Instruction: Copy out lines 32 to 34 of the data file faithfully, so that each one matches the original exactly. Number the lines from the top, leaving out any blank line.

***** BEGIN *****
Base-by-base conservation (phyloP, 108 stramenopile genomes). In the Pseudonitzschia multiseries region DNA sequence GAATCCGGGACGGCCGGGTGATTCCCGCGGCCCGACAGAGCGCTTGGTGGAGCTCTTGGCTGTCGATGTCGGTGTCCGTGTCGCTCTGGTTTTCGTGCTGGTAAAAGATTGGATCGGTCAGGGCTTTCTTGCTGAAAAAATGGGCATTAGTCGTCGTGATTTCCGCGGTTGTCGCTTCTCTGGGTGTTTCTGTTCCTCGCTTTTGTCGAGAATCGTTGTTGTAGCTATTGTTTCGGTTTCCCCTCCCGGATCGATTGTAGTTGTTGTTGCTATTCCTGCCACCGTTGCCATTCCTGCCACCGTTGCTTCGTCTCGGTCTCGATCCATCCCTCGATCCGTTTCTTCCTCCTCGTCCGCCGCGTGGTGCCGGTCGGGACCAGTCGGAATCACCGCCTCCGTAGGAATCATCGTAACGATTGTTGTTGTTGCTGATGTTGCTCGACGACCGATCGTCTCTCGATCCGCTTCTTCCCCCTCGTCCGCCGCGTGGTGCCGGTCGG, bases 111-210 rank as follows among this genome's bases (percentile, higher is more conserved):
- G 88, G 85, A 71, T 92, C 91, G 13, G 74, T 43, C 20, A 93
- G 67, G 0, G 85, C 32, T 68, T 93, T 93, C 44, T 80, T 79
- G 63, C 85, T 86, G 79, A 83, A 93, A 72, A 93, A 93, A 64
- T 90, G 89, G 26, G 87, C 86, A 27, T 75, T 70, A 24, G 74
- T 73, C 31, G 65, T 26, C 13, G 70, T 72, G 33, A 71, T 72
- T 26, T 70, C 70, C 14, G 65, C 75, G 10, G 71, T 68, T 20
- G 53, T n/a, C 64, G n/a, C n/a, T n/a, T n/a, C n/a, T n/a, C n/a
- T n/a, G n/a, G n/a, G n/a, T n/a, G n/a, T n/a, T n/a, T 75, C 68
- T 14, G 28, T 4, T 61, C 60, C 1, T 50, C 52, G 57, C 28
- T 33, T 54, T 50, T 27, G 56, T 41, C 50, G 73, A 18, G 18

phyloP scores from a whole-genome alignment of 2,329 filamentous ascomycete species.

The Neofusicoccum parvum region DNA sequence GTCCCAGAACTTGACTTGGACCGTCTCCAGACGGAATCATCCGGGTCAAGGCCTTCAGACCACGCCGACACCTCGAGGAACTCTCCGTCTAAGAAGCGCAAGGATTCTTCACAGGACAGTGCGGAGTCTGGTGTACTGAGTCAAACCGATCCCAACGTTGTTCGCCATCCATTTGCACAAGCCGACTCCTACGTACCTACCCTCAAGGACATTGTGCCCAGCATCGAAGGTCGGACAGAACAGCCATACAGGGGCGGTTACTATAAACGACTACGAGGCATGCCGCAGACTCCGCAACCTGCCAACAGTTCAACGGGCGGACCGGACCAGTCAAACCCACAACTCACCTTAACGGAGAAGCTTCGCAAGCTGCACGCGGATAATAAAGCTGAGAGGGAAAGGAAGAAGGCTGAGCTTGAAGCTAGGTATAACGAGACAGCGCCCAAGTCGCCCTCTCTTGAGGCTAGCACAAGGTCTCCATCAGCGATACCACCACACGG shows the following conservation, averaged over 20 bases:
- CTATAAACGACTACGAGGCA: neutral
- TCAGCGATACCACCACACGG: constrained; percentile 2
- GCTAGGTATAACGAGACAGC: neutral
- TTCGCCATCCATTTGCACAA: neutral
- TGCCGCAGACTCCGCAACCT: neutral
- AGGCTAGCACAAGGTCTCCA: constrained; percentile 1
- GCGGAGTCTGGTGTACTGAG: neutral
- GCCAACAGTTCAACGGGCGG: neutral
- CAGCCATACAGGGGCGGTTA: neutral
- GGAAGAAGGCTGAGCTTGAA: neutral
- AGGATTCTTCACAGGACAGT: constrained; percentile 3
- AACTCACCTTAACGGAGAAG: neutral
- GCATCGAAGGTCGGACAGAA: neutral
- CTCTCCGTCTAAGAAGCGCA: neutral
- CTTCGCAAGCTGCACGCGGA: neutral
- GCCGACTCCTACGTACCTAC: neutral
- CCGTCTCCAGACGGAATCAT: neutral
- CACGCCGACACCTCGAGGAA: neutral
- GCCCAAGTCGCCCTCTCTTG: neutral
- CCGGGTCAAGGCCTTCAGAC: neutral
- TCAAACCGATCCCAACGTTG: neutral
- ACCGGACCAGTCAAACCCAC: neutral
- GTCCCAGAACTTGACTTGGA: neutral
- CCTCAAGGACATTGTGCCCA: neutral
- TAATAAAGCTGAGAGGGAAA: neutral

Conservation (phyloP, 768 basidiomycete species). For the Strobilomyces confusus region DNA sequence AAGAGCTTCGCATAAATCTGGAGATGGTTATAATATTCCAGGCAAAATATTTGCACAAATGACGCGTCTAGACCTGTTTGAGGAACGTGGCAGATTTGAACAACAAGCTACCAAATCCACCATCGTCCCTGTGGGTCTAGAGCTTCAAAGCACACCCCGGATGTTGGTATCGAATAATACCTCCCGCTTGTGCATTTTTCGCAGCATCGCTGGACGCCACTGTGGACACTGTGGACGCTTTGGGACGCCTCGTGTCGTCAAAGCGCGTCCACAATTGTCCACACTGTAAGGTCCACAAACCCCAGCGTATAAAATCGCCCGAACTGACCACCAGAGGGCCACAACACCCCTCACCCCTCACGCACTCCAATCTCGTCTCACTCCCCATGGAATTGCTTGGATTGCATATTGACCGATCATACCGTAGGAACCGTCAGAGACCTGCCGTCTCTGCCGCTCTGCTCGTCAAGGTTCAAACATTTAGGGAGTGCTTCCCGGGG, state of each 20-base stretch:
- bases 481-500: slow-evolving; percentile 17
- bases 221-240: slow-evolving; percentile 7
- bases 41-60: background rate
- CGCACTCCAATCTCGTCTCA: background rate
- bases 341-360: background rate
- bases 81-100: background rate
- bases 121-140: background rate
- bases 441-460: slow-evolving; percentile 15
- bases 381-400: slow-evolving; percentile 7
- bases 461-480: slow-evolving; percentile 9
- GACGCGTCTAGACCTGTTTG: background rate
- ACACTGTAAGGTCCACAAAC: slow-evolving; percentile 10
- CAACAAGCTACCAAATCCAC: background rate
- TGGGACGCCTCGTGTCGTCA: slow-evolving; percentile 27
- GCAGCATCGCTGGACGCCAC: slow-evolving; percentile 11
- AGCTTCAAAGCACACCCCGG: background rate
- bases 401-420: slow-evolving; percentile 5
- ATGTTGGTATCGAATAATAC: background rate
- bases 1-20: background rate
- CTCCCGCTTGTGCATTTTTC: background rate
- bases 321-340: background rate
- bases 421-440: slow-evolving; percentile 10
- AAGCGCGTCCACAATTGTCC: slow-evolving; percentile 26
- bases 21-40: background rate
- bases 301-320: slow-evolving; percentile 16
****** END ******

- GCCCAAGTCGCCCTCTCTTG: neutral
- CCGGGTCAAGGCCTTCAGAC: neutral
- TCAAACCGATCCCAACGTTG: neutral